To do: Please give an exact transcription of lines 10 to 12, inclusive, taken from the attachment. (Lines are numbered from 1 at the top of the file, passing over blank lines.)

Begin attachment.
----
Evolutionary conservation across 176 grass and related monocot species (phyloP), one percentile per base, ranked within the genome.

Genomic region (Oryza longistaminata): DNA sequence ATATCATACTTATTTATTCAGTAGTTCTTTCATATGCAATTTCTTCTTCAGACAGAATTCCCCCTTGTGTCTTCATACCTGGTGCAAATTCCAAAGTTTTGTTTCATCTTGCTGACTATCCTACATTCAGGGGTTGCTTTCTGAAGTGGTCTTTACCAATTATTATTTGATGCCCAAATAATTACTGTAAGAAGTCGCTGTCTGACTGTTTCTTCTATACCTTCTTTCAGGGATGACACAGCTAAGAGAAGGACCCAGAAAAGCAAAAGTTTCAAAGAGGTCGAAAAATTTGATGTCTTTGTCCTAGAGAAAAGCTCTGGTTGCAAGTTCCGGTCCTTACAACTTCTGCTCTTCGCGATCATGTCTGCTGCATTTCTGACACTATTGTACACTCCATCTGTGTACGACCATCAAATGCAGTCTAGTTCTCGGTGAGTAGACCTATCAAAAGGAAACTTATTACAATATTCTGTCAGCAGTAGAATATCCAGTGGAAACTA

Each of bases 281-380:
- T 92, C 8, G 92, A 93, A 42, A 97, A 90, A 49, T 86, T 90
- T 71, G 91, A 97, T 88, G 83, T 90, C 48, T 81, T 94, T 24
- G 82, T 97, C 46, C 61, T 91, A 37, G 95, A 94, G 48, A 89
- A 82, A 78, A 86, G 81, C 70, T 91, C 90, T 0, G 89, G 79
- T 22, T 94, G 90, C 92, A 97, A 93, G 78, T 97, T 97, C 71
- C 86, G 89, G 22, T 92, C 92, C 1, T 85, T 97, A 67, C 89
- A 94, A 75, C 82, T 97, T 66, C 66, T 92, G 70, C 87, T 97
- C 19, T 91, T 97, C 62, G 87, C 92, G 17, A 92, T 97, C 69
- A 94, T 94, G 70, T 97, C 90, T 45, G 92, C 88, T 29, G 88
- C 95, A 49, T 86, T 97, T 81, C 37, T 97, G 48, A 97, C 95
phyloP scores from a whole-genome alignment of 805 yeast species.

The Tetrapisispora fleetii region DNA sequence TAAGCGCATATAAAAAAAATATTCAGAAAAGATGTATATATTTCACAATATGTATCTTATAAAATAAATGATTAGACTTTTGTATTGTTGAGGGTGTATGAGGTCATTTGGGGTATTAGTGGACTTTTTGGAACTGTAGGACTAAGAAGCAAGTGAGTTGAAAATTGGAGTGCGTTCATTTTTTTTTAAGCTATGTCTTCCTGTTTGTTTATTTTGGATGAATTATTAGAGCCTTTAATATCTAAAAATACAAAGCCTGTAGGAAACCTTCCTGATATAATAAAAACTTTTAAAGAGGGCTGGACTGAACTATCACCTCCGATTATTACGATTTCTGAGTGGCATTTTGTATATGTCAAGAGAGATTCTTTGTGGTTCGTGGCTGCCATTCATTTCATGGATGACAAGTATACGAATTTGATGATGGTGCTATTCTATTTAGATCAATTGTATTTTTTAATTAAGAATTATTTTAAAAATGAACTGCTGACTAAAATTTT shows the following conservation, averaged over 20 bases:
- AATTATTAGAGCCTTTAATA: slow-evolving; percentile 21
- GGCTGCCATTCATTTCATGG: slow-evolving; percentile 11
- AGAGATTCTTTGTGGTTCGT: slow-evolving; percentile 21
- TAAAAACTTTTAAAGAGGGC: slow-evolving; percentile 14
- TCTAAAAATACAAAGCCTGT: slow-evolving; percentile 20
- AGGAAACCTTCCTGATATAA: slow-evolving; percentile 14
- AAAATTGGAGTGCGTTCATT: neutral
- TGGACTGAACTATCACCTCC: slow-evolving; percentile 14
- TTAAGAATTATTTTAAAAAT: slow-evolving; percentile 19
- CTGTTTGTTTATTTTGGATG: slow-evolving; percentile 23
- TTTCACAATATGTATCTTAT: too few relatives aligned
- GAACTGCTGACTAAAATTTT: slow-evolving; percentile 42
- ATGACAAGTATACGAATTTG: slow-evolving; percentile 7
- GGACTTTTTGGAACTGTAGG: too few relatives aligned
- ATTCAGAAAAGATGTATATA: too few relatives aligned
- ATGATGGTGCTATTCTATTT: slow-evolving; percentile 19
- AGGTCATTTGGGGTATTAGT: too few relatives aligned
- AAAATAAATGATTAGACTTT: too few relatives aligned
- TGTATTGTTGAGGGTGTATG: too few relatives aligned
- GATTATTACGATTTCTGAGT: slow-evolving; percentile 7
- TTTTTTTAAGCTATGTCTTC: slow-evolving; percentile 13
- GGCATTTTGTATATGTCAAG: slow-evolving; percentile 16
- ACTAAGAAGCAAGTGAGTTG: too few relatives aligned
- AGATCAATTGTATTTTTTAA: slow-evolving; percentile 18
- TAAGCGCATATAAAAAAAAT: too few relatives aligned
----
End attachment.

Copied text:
- A 94, A 75, C 82, T 97, T 66, C 66, T 92, G 70, C 87, T 97
- C 19, T 91, T 97, C 62, G 87, C 92, G 17, A 92, T 97, C 69
- A 94, T 94, G 70, T 97, C 90, T 45, G 92, C 88, T 29, G 88